If such was the state of schools that were yet to come under Corporation control, the plight of some schools that were already with the Corporation was no different. A case in point is Krishnapuram Colony Corporation Middle School which is all set to complete 50 years of its establishment this year. The school has been soliciting private sponsors to celebrate its golden jubilee for want of separate funds to commemorate such momentous occasions.
This school with a total strength of 175 students does not have separate teachers for streams such as Physical Education Training and artwork because as per norms the combined student strength between classes 6 and 8 should be over 100 for the allotment of separate P.E.T. or Art teachers. In result, the students here were denied of the benefit of participating in such extra curricular activities.
M. Oviya Govindan, a 19-year-old Madurai girl, currently undergoing her fourth year integrated masters programme in Development Studies at the Indian Institute of Technology-Madras, says that all her academic achievements were possible only because she was lucky to have attended a private school which provided her the exposure required to excel and exhibit her talents.
She had won an international student essay contest on sustainable development last year and got an all paid trip to attend a conference at Berlin in Germany. “I was able to do this because I had access to the Internet. When I was in school I had seen government school students come out with excellent ideas during science exhibitions. So, I am sure they would also excel if they get the exposure,” she added.
Expressing his views on what is that he feels must be done to improve his schooling experience, 14-year-old J. Manikanda Prabhu, a seventh standard student of a Government Higher Secondary School at Y. Othakadai and a child being brought up by his grandmother and paternal uncle after the death of his parents, says that ensuring discipline among students is the foremost requirement.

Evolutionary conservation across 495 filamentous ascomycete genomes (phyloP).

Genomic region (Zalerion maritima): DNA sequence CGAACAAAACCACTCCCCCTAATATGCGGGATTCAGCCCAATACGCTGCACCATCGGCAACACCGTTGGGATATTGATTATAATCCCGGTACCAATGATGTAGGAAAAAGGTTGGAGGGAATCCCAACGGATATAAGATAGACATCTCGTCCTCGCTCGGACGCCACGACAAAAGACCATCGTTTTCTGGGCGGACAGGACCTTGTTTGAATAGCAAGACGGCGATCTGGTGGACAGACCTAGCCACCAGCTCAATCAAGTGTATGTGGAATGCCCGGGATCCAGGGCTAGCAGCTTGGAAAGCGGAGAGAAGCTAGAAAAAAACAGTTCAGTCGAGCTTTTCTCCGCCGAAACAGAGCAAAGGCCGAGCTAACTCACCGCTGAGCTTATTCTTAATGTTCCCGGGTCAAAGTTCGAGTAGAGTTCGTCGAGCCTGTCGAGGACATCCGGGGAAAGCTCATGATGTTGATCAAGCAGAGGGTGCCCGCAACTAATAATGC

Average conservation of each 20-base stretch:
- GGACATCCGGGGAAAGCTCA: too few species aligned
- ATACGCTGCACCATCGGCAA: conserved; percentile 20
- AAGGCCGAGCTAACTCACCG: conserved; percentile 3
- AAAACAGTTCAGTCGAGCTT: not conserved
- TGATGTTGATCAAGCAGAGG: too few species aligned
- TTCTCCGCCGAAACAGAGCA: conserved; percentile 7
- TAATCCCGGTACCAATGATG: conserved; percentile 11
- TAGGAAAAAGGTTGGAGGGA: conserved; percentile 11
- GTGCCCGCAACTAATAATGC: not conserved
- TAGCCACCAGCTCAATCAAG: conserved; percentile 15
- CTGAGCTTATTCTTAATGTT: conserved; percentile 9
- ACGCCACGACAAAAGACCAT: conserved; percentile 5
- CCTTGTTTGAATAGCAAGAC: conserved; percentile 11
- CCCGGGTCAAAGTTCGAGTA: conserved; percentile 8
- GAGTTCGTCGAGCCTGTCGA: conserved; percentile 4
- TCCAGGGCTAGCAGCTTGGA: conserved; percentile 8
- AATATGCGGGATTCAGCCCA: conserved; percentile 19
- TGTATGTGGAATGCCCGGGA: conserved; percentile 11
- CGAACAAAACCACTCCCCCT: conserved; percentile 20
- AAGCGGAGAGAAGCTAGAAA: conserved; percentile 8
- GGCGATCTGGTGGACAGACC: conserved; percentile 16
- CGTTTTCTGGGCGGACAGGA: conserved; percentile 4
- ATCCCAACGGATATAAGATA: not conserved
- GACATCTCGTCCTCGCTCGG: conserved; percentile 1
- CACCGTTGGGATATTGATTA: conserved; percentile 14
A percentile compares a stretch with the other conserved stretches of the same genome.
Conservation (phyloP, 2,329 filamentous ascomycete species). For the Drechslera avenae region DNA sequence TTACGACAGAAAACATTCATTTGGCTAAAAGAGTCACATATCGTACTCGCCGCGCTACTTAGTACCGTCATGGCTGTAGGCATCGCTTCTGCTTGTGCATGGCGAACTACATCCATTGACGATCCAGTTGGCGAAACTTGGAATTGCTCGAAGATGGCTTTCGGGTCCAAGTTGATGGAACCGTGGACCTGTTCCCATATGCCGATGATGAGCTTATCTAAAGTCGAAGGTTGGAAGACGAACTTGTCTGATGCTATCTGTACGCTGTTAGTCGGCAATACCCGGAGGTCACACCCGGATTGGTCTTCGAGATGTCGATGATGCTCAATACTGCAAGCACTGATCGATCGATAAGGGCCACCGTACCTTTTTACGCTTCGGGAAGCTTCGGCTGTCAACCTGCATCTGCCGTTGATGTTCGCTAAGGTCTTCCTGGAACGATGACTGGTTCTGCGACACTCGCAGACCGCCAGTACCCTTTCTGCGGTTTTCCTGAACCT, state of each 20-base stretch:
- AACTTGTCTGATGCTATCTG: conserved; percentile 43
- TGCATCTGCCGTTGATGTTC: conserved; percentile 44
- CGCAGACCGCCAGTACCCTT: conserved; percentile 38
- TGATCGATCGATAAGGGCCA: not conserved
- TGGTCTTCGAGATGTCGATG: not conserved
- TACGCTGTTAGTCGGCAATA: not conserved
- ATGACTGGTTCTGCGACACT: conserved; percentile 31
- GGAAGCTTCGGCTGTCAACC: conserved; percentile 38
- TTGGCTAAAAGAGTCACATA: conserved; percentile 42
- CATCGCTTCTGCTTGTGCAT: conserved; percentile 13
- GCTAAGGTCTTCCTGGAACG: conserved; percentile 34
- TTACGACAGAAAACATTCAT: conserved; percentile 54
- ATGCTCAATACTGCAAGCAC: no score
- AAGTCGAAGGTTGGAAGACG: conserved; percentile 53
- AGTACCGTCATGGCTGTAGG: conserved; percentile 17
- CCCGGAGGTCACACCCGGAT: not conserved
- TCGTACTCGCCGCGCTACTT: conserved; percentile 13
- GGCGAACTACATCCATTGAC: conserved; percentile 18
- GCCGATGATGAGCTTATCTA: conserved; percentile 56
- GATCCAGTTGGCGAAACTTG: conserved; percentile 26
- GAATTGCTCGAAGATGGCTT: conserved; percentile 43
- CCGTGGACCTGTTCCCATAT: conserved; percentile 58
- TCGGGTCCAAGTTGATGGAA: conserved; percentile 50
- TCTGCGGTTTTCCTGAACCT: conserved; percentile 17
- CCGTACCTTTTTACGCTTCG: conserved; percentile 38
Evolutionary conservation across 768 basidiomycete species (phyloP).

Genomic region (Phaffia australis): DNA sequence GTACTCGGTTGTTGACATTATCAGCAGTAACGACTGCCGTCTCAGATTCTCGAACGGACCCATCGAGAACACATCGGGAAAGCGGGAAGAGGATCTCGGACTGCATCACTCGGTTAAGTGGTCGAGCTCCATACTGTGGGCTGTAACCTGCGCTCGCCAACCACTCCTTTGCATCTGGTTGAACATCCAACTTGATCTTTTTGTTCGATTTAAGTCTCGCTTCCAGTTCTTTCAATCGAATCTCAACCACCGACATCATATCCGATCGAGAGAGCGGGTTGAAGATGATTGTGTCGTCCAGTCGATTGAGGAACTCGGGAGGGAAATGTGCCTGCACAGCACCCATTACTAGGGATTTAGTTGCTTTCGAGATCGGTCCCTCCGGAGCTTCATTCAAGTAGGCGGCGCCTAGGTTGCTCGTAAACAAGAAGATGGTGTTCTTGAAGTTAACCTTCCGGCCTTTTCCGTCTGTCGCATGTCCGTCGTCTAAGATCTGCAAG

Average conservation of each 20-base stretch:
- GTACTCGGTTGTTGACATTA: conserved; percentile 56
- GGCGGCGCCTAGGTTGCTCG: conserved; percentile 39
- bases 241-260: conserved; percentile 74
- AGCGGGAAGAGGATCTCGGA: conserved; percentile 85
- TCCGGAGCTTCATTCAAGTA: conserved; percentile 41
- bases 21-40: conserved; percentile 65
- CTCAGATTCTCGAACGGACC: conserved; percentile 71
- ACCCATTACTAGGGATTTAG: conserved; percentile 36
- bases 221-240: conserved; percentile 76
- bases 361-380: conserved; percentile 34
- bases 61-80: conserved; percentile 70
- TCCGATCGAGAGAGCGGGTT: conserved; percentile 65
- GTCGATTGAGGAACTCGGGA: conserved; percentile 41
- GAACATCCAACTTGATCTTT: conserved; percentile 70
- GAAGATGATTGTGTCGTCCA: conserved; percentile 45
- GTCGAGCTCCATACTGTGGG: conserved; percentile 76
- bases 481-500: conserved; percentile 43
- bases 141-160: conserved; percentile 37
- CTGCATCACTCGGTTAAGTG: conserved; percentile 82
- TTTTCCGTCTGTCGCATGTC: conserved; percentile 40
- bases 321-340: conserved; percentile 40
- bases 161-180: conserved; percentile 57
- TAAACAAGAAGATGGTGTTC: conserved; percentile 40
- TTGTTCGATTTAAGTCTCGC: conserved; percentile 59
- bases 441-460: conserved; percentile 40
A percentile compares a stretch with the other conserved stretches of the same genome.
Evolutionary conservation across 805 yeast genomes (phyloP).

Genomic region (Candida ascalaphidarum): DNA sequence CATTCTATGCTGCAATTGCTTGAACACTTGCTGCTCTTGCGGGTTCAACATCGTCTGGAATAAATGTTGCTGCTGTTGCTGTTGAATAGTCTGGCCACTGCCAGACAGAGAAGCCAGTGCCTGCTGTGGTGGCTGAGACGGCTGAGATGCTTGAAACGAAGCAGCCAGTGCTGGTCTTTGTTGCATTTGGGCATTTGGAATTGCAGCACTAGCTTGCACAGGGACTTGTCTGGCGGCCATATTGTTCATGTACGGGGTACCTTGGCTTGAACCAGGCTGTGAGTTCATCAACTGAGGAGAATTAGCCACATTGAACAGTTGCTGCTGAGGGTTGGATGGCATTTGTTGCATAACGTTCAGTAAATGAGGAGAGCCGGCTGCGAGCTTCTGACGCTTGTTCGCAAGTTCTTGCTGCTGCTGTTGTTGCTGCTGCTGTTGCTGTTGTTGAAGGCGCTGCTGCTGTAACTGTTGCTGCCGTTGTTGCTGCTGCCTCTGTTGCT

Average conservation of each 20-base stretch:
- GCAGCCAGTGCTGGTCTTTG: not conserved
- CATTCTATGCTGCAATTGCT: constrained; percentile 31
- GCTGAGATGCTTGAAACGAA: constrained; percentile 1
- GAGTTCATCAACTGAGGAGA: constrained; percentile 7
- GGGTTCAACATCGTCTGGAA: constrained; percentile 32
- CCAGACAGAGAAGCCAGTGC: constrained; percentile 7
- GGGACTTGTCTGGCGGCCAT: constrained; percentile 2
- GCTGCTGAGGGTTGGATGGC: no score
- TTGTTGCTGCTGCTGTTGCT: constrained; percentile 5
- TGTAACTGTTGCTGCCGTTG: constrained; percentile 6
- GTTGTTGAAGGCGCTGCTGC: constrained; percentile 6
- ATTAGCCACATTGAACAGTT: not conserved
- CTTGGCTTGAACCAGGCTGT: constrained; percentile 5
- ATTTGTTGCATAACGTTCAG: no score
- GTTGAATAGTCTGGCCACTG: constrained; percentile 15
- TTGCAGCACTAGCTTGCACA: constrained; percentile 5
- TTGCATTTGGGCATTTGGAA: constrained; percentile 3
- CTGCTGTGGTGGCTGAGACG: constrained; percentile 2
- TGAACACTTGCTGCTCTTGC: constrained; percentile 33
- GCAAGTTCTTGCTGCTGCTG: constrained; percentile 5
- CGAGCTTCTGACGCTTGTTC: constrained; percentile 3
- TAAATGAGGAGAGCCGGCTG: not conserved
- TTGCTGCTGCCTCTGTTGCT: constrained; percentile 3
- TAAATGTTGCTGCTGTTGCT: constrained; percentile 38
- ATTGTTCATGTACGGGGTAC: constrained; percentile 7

“Ours is a higher secondary school and we get to see the older children indulging in all kinds of wrong activities. This has to change,” he said. On his part, M. Mohammed Hasanudeen, a Standard Six student of the same school and a native of Kalayarkovil in Sivaganga district, says that his parents had admitted him in a hostel for Muslim students in Madurai with the fond hope of making him study well.
“My father works as a cook in Malaysia and mother lives in Kalayarkovil with my younger sister and brother. I was not good in studies. So, she thought I might study well if admitted in a boarding school. But since my family cannot afford private boarding schools, she admitted me in the government school here and made me stay in the hostel run for charity,” he said.
It is for providing better amenities for children like him that Section 8 and 9 of the RTE Act lists out the duties of the government and the local bodies to provide quality education at no cost. But the irony remains that students of many government schools in the district are yet to be provided with as basic a requirement as free footwear for the present academic year even though it had commenced as early as in July last.